Friday, January 25, 2013

WAZANZIBARI HATUNA HAJA YA UMEME WA TANESCO JUWA TU.

WAZANZIBARI KAMA HUYU DIKTETA HATUJA MTOWA KATIKA NCHI YETU HAYA YOTE YATAKUWA NI NDOTO JUWA JUWA SI DISSELI WA PETROLI JUWA JUWA TU SISI TUTAKUWA NA UMEME WAKUTUMIA NA WAKUWAUZI KENYA,UGANDA NA TANGANYIKA PIA NA MAJI YATAKUWA BURE LAKINI WAPI JINAMIZI LIMETUKA JUU YA KICHA HATUFURUKUTI KILA KUKICHA WANANCHI DUMISHENI AMANI NA UTULIVU NDIO MAENDELEO YATAKUJA YAWAPI MIAKA 50 NI NUSU KARNE SASA.
A large power network with very low electricity losses allows clean electricity to be generated from renewable sources at the most advantageous locations. The type of technology used on site depends on local circumstances, as well as on the wishes of the country concerned and the investors.

In desert regions near the coast, solar-thermal power plants can be combined with seawater desalination so that they not only produce electricity, but also drinking water. Air-cooled solar-thermal power plants combined with water-saving cleaning robots are particularly useful in desert locations inland. Many coastal areas are excellent locations for inexpensive wind power plants. Photovoltaic systems are useful for covering peak mid-day demand, for example from air conditioning systems. Solar-thermal power plants, as well as biomass, geothermal, hydroelectric and pumped storage plants, provide valuable, controllable electricity. This means they can be used to balance out the fluctuations of wind and photovoltaic power, so that more of these variable energy sources can be used in the future electricity mix.



High-Voltage Direct Current (HVDC) transmission
HVDC transmission is a way of carrying clean electricity over long distances to the places in the world which consume large amounts of energy. Around 90% of the human population live less than 3000 kilometers from deserts and could be efficiently supplied with clean desert electricity. The line losses are very low – only around three percent per 1000 kilometers – and the extra cost is only one or two cents per kilowatt hour. This is more than compensated because solar power plants located in deserts are much more efficient due to the longer and more intensive solar irradiation and less winter months. The same is with wind power plants that benefit from stronger and more constant winds at optimum sites. An extended grid and connected backup power plants compensate for fluctuations in renewable energies and downtime in power plants and transmission lines.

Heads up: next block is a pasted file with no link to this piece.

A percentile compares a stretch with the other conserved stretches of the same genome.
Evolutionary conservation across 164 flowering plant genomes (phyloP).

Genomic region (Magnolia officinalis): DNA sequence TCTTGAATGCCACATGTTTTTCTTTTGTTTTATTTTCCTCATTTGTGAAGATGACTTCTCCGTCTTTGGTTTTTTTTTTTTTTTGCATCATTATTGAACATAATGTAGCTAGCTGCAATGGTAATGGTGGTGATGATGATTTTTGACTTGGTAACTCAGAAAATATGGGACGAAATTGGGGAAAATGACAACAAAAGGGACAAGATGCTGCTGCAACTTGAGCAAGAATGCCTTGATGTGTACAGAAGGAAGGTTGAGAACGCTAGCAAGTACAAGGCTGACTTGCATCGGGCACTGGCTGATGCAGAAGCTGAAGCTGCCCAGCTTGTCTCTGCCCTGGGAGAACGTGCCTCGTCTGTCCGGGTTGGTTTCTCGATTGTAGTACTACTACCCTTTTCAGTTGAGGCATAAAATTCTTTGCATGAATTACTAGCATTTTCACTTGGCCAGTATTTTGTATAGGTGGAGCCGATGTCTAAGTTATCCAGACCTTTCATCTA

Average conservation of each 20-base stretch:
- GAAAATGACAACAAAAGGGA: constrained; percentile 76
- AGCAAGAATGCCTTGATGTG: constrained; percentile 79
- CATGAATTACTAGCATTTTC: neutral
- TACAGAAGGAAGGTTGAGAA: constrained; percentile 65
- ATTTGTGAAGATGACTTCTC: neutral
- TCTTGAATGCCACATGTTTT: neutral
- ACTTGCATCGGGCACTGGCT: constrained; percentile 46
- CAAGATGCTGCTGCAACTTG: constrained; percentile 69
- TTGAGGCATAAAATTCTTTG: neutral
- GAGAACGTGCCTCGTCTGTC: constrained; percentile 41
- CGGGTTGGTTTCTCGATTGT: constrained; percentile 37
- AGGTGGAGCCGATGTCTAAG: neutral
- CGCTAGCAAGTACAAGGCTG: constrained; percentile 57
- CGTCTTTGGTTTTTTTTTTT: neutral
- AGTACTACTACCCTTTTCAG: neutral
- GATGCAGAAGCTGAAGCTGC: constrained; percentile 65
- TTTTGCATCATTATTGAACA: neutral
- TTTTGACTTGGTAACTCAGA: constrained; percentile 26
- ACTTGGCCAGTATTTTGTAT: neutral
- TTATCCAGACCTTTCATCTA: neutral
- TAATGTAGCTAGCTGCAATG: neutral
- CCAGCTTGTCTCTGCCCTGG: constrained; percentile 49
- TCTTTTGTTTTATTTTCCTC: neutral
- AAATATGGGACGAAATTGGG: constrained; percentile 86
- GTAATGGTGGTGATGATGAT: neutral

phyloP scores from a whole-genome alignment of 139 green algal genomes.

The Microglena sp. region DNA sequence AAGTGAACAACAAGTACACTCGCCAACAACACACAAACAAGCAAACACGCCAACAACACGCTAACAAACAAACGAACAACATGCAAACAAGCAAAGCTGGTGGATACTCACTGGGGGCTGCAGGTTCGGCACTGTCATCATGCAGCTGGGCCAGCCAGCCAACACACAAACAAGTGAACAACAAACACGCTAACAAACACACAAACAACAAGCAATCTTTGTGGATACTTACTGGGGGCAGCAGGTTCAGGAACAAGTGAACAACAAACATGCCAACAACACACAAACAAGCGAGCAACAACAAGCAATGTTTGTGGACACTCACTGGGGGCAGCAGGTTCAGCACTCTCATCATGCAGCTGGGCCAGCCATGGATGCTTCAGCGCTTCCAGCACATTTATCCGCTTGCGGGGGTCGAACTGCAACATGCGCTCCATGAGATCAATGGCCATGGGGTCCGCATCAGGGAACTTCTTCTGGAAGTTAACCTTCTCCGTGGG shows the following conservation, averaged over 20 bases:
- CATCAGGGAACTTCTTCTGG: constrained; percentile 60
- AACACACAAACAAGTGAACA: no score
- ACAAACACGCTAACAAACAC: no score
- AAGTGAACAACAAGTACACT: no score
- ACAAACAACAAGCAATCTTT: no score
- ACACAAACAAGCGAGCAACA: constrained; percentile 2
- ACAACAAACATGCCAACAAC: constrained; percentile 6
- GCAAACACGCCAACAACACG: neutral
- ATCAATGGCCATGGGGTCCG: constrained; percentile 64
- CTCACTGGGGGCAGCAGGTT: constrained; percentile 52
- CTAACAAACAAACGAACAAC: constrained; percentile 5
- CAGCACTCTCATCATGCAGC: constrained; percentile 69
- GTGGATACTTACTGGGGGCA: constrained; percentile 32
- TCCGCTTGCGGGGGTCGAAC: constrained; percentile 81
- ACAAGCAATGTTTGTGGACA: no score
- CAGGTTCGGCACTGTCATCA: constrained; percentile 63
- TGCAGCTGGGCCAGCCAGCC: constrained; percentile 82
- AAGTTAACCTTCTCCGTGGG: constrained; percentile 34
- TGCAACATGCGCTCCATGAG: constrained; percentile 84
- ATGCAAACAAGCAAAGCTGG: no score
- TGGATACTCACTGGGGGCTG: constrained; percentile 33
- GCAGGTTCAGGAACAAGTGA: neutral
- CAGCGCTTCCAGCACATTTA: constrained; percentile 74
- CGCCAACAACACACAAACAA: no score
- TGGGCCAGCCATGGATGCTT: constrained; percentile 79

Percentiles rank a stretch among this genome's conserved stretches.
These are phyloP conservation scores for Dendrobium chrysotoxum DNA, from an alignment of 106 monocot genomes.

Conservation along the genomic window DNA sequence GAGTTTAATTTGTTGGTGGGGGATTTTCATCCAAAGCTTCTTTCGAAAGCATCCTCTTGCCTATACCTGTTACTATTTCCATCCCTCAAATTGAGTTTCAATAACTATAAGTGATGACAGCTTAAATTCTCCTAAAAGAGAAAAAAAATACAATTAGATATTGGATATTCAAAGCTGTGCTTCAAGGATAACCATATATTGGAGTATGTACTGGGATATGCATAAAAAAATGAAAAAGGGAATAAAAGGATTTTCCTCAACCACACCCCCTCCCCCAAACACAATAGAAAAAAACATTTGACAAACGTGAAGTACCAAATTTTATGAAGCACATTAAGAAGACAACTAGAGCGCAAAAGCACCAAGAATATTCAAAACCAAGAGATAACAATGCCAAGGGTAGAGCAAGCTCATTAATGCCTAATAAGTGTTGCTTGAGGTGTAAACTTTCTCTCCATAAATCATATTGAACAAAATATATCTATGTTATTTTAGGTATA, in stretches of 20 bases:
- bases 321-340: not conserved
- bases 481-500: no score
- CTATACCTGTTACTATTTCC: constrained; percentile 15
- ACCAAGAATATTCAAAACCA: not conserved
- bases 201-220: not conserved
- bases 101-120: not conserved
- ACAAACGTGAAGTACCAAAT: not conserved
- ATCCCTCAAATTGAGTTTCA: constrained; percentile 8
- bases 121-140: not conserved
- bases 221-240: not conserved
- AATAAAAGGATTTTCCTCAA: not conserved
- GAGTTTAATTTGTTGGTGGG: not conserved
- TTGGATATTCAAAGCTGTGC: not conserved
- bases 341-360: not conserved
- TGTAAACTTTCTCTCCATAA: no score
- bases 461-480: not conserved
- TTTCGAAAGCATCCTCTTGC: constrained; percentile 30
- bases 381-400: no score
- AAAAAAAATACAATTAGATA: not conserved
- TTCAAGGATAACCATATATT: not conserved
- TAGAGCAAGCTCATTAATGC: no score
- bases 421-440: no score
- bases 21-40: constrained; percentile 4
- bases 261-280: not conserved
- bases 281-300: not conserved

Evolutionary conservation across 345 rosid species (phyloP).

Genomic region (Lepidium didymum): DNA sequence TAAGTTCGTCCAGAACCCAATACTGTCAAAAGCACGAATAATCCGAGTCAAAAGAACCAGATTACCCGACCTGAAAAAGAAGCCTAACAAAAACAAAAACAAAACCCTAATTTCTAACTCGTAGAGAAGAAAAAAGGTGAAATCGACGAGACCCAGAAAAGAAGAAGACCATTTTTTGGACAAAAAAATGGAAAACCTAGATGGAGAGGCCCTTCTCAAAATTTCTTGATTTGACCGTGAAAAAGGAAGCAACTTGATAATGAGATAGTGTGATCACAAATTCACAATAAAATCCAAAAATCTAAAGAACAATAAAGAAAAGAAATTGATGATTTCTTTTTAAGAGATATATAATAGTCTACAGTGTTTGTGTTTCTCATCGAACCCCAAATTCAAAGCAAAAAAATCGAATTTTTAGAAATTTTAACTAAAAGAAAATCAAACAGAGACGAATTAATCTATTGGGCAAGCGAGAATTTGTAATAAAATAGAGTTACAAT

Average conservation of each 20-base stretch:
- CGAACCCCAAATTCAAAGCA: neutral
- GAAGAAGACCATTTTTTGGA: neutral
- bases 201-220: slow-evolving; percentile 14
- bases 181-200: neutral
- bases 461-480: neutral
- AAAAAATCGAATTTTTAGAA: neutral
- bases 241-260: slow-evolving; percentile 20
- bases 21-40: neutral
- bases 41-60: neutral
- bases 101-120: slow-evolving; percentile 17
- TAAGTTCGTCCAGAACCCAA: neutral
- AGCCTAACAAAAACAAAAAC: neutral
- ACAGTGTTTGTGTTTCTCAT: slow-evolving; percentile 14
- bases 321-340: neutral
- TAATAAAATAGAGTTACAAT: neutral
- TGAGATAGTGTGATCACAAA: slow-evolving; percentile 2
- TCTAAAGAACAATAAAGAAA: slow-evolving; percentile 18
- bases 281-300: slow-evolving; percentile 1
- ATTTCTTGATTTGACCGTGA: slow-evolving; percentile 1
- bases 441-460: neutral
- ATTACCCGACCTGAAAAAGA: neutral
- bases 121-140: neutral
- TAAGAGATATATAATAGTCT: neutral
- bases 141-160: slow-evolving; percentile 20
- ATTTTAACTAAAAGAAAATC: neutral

There are dozens of lines up to 1700 km long (Inga-Shaba, Democratic Republic of Congo) with capacities of up to 5 gigawatts (Yunnan-Guangdong, China) already in operation around the world. HVDC lines are also used in Europe: Sardinia is connected to the mainland by undersea HVDC cable and there is a whole network of HVDC connections between central Europe and Scandinavia. HVDC lines take up less space than conventional AC power lines and can be laid over long distances underground. This increases public acceptance and means the network can be extended faster. A study by the DLR confirms the positive eco-balance of the transmission lines used for DESERTEC. Wikipedia contains a list of existing and planned lines around the world.

Concentrating Solar-thermal Power (CSP) plants
CSP plants are key to the DESERTEC Concept because they are ideal for utilizing the solar potential of the world’s deserts and supplying electricity on demand. A reflector area of just 20 square meters in a solar-thermal power plant is enough to supply all the electricity one person needs (including electromobility) day and night with no carbon emissions.

Solar-thermal power plants use mirrors to concentrate solar energy in order to heat water and produce steam. This creates pressure, which is used to drive a conventional steam turbine and generate electricity. Solar-thermal power plants can produce clean electricity from solar energy day and night, because heat, unlike electricity, can be stored in large quantities. Heat storage tanks supply energy to the steam cycle at night and especially during times of peak demand. This means that these power plants, when combined with other renewable energy sources, can compensate for the inherent fluctuations of photovoltaic and wind power and thus help stabilize the grid.
At sites near the coast, solar-thermal power plants can use sea water to cool the steam cycle. This way, a collector array designed for a 250 megawatt steam turbine can produce 200 megawatts of electricity and 4 million liters of drinking water every hour through thermal seawater desalination. This method is already used on a large scale at the fossil-fired plant at Jebel Ali in Dubai. At inland sites, air cooling is most suitable – which means that the ideal locations for solar energy can be used, regardless of whether there is a water source. Water-saving brush robots are already successfully used for cleaning the collectors.

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